Around 54 million years ago, when Earth suddenly got really hot, an ancient horse was about the size of a dog. Then it dwarfed, going down to the size of a cat.

This is no longer a distant possibility, as global warming continues on its course and affects various life forms on the planet, new research concludes.

Animals Could Shrivel In Extreme Heat

University of New Hampshire researcher Abigail D’Ambrosia, who led the study, warned that mammals could shrink in the future under even more accelerated man-made warming.

“It’s something we need to keep an eye out for. The question is how fast are we going to see these changes,” D’Ambrosia said in a statement.

The results are based on an analysis of fossilized teeth and jaw fragments obtained from northwestern Wyoming’s Bighorn Basin, located around 80 miles east of Yellowstone National Park. Measuring teeth is a good way to determine body size of adult mammals from bygone eras, D’Ambrosia explained.

She discovered mammal dwarfing during the largest ancient warming event that took place about 56 million years ago, which saw a temperature rise of 9 degrees Fahrenheit or more. Warm-blooded creatures shrank when carbon dioxide levels climbed and temperatures spiked to unprecedented levels.

The earliest squid, Sifrhippus, shrank by 30 percent at a minimum in the first 130,000 years of the warming event, but as the temperature gradually returned to normal levels, its body size was able to rebound by 76 percent.

An early compact horse called Arenahippus pernix became 14 percent smaller, moving from 17 pounds to just 14.6 pounds. From being approximately dog-like in built, it shrank to the size of a cat. The lemur-like primate Cantius abditus, on the other hand, shriveled around 4 percent — despite studies showing that the species typically got bigger over time.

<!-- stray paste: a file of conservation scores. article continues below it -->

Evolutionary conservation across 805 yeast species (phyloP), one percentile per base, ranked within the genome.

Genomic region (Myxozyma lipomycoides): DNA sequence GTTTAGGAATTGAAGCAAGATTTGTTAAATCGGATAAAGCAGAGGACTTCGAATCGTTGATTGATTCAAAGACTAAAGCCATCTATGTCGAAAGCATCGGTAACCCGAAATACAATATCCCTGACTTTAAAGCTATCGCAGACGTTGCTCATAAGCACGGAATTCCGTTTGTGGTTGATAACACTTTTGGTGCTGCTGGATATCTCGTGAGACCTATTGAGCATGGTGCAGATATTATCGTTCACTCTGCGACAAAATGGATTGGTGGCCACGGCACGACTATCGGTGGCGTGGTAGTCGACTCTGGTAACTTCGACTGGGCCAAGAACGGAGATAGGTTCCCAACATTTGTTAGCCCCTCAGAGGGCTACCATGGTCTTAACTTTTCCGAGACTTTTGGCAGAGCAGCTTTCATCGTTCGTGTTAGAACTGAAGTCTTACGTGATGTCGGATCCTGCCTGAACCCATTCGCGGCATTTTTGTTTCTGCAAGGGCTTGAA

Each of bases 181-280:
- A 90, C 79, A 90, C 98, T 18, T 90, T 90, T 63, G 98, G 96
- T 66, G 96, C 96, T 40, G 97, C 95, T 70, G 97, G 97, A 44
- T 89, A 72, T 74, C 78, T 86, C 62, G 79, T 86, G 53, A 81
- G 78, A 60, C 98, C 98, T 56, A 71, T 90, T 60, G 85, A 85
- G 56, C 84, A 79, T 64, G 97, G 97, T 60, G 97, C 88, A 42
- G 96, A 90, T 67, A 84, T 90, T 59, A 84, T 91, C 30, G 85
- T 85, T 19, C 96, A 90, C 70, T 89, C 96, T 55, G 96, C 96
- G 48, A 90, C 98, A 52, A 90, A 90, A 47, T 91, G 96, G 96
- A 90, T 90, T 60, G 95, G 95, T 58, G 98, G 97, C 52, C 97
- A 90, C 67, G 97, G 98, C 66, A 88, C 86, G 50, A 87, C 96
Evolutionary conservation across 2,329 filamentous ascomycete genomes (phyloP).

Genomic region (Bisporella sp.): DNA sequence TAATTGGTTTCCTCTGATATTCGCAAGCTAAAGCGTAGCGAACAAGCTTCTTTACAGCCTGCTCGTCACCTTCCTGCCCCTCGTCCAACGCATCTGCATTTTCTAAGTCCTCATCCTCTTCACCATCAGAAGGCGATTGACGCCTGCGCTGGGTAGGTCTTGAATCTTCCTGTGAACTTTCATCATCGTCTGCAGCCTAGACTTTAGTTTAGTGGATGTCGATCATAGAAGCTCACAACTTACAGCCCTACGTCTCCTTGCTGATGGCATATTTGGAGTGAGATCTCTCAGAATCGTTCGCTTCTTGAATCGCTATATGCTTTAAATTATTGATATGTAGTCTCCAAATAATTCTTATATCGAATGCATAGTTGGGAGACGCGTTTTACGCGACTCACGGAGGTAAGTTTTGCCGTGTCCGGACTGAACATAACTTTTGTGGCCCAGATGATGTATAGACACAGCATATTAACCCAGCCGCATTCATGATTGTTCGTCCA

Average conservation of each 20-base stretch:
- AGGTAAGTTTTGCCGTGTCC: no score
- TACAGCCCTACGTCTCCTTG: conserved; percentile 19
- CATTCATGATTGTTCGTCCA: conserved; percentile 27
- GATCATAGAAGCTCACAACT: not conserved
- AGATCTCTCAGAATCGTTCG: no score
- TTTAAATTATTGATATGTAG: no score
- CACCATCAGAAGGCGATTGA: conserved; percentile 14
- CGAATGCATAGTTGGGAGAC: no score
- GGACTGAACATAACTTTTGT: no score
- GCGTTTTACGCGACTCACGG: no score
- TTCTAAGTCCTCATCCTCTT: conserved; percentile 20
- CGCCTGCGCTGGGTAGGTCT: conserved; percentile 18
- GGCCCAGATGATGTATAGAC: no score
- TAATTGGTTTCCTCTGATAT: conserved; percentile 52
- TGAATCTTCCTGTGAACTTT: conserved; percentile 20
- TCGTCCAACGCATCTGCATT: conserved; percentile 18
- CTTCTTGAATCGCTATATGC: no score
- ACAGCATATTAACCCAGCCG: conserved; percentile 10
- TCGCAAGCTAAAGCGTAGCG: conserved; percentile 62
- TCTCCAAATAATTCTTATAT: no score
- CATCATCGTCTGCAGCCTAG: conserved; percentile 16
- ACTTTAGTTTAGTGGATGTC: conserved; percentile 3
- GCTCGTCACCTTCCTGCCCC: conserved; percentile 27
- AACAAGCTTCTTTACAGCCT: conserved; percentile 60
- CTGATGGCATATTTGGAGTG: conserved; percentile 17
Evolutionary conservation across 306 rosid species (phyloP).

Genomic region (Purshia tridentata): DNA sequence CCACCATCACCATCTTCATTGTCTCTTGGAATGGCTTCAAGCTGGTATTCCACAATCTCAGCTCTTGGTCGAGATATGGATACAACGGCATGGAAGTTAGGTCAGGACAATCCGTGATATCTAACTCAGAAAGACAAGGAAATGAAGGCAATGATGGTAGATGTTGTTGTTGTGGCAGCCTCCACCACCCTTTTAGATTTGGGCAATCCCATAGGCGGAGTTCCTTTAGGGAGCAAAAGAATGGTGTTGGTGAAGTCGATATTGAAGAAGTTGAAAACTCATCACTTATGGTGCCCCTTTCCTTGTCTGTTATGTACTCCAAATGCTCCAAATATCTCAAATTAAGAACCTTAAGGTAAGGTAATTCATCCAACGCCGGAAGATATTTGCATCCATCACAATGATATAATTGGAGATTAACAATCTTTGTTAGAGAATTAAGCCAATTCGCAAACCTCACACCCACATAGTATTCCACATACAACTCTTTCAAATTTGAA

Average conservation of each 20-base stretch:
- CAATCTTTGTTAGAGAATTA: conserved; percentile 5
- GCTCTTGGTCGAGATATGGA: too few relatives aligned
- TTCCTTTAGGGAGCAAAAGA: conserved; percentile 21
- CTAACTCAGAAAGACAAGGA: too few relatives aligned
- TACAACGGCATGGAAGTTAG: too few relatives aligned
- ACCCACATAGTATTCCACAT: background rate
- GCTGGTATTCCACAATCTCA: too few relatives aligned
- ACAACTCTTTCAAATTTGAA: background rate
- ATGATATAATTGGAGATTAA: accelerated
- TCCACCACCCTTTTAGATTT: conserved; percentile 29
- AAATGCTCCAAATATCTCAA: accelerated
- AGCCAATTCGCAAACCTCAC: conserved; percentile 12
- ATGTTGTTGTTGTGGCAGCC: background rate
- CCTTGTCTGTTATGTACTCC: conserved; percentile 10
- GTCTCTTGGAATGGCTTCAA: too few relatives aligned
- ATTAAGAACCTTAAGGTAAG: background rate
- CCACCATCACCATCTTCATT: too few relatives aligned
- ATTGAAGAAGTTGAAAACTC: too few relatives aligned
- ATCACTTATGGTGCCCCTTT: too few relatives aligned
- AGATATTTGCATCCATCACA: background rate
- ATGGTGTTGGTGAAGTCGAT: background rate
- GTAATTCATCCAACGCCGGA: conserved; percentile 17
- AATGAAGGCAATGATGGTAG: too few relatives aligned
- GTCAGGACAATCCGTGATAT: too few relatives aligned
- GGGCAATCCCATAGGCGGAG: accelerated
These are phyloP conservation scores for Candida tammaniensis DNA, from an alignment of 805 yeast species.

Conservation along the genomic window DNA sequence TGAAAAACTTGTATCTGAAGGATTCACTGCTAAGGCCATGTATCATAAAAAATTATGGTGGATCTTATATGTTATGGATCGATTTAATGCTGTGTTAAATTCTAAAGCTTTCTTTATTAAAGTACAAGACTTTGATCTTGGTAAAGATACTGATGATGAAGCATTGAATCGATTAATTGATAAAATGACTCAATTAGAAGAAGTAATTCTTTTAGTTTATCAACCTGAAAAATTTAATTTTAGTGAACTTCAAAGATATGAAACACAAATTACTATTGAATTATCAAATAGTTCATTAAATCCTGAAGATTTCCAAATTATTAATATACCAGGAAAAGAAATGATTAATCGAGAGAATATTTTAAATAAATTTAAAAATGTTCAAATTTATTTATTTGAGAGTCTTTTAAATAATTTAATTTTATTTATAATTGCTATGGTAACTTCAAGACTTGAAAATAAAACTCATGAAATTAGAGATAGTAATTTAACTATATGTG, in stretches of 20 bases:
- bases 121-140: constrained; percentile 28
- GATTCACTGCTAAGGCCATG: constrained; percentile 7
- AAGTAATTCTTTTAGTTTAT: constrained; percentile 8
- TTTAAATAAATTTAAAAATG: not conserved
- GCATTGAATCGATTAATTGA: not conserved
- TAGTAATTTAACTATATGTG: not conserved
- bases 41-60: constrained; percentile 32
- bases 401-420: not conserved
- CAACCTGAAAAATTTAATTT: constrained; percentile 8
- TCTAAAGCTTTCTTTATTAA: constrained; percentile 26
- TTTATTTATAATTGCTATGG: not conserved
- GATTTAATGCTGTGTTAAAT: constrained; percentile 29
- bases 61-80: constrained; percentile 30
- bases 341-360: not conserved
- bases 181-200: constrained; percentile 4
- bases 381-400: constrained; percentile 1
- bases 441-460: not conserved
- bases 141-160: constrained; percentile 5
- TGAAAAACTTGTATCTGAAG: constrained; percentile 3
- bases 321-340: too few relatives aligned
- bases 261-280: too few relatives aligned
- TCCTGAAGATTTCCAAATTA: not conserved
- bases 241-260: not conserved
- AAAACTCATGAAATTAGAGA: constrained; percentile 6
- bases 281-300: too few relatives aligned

Heating-Shrinking Relationship

The findings suggested that shrinking response to heightened climate change proportionately scales with the magnitude of the warming.

The small horse decreased by about 30 percent in the first warming event, while a different small horse shrank by 14 percent in the second event, which was approximately half as intense.

Scientists believe that body size plays a role in climate adaptation. Since they have more skin or fur per pound than their bigger counterparts, smaller animals can let more heat escape, thus they are better adapted for warmer environments. Larger animals, meanwhile, fare better in the cold since they have less skin per pound and better retain heat.

The finding that mammals shrink in warmer climates is no longer strange or surprising. As an example of the so-called Bergmann’s Rule, red foxes living in higher and cooler latitudes are larger in size compared to those residing closer to the equator.

Other reasons, however, may play a part in dwarfing. These could include the inability to get enough food or water.

Jonathan Bloch, Florida Museum of Natural History’s curator of vertebrate paleontology, said the results prove significant.

“If we start to see patterns repeat themselves, we can learn from that,” said Bloch, who wasn’t part of the research.

The findings were discussed in the journal Science Advances.

A separate study warned that climate change impact on birds and mammals are largely underreported. A team from University of Queensland in Australia found that nearly 700 birds and mammals have already responded to the changes in a negative way.

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